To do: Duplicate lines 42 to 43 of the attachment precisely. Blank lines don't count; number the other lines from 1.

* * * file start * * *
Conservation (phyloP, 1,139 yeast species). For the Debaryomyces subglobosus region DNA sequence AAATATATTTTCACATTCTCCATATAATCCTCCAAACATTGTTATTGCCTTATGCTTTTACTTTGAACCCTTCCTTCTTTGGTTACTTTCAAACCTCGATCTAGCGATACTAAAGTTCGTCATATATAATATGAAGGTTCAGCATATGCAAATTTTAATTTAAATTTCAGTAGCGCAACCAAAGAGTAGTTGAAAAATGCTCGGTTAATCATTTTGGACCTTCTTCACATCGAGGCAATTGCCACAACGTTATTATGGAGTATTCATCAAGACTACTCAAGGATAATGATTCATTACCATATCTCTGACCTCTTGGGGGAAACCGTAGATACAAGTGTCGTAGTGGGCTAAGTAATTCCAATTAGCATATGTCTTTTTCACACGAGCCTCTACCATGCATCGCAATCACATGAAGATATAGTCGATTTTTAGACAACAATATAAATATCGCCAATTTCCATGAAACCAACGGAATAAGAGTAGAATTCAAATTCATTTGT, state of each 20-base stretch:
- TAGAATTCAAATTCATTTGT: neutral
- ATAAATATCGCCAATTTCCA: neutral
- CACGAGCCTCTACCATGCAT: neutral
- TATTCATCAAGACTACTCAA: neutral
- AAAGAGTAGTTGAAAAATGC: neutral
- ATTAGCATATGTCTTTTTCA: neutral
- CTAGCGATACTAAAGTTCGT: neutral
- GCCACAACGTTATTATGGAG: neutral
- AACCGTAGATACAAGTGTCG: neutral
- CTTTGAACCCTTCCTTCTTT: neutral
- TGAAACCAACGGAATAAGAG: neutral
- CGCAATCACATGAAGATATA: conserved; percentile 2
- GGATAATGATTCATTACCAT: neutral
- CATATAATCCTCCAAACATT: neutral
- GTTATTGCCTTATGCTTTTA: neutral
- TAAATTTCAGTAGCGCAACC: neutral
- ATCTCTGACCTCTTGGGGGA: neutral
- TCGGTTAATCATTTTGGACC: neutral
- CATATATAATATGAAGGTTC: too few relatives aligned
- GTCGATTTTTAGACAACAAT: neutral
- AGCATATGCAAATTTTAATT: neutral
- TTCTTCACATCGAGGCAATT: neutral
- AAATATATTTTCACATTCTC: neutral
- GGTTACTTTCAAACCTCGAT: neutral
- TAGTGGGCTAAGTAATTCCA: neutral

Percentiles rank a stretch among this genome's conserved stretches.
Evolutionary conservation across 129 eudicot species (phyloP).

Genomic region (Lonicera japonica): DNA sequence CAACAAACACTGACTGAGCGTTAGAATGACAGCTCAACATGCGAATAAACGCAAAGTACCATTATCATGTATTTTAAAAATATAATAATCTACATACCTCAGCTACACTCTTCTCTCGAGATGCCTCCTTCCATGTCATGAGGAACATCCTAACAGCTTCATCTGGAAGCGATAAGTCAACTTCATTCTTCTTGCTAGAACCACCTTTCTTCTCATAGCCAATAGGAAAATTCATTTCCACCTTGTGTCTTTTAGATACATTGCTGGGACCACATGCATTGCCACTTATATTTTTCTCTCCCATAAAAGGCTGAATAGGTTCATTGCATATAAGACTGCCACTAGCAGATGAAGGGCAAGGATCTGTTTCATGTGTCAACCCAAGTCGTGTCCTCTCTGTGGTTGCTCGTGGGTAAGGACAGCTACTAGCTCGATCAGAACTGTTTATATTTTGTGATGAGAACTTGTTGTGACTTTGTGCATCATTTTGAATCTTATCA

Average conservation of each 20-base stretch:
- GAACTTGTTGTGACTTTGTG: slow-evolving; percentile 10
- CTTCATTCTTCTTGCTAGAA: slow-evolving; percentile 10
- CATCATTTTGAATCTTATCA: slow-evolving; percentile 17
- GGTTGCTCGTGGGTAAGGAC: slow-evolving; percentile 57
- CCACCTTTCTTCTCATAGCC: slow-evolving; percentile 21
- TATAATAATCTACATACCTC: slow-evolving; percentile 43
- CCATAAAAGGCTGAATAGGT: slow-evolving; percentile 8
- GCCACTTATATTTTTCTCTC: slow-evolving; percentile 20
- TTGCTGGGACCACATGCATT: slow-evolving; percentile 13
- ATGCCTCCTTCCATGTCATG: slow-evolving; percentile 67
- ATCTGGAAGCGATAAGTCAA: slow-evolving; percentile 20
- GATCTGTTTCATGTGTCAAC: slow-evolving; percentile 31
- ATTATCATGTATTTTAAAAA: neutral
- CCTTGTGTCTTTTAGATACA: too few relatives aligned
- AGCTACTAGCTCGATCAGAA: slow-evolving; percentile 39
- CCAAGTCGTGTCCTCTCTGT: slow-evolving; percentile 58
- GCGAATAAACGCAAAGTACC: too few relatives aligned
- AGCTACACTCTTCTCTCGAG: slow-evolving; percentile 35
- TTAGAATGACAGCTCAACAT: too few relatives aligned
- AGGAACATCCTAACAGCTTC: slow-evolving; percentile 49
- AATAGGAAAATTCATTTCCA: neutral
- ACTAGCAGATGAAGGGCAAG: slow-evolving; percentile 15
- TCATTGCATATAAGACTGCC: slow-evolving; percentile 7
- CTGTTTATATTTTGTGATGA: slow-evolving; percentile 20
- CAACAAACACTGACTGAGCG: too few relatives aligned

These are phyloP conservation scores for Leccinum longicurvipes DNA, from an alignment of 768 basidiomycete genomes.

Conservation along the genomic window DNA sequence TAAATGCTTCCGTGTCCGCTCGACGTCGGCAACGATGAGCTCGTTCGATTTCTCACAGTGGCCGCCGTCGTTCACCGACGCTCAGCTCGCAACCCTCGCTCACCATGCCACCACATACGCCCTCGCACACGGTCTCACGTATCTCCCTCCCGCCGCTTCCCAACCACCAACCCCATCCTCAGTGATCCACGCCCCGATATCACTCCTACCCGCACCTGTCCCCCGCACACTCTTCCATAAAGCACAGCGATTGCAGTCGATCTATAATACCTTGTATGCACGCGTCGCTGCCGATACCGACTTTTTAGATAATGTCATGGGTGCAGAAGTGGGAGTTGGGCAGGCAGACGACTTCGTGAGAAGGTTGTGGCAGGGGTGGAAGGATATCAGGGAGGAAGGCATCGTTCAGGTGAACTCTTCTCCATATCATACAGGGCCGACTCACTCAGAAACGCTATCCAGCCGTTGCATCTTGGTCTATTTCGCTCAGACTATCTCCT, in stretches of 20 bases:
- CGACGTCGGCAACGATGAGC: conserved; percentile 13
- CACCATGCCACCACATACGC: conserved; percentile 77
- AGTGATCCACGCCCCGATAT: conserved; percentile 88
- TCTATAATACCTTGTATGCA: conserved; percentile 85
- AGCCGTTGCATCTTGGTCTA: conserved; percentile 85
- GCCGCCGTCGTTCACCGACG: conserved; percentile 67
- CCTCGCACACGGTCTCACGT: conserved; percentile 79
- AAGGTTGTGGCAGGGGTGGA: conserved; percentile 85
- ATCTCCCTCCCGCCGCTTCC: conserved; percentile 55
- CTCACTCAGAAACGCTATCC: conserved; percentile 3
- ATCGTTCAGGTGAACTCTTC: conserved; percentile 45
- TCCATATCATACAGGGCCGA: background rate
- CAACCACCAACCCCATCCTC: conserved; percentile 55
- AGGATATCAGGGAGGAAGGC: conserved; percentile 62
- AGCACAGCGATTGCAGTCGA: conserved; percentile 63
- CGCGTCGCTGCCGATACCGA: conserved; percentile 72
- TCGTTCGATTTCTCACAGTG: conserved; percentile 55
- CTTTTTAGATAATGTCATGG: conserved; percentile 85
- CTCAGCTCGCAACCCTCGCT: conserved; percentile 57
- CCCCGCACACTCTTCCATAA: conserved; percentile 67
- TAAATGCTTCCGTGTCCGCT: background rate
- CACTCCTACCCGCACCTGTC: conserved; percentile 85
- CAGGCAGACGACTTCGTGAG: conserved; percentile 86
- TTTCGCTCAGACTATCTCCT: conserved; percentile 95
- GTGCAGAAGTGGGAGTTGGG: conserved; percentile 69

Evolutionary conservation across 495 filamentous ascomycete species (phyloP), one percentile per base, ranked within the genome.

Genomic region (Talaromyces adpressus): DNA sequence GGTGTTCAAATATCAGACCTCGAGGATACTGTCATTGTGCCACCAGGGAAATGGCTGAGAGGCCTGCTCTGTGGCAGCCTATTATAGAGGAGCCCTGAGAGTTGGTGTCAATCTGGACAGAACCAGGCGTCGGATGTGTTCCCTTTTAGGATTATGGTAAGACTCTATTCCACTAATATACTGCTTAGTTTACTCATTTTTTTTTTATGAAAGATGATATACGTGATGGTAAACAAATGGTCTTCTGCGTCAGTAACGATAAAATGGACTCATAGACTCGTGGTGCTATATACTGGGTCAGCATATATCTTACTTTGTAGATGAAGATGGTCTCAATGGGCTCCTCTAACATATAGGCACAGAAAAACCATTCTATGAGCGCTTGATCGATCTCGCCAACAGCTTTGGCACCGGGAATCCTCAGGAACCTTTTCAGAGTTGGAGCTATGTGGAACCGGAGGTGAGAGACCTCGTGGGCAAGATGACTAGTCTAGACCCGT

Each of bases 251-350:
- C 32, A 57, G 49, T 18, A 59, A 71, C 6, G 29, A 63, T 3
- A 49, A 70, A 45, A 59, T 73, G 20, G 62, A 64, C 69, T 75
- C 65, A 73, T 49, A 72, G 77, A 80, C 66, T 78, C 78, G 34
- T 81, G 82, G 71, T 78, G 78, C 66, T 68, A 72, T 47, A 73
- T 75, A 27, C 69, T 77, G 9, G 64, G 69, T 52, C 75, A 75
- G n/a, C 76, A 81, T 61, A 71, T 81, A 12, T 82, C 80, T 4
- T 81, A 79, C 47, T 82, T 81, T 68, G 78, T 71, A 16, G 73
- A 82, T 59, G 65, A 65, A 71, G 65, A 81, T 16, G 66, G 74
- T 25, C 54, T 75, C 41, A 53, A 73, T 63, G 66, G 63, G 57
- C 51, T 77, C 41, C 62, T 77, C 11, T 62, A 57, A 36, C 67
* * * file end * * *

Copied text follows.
- GATCTGTTTCATGTGTCAAC: slow-evolving; percentile 31
- ATTATCATGTATTTTAAAAA: neutral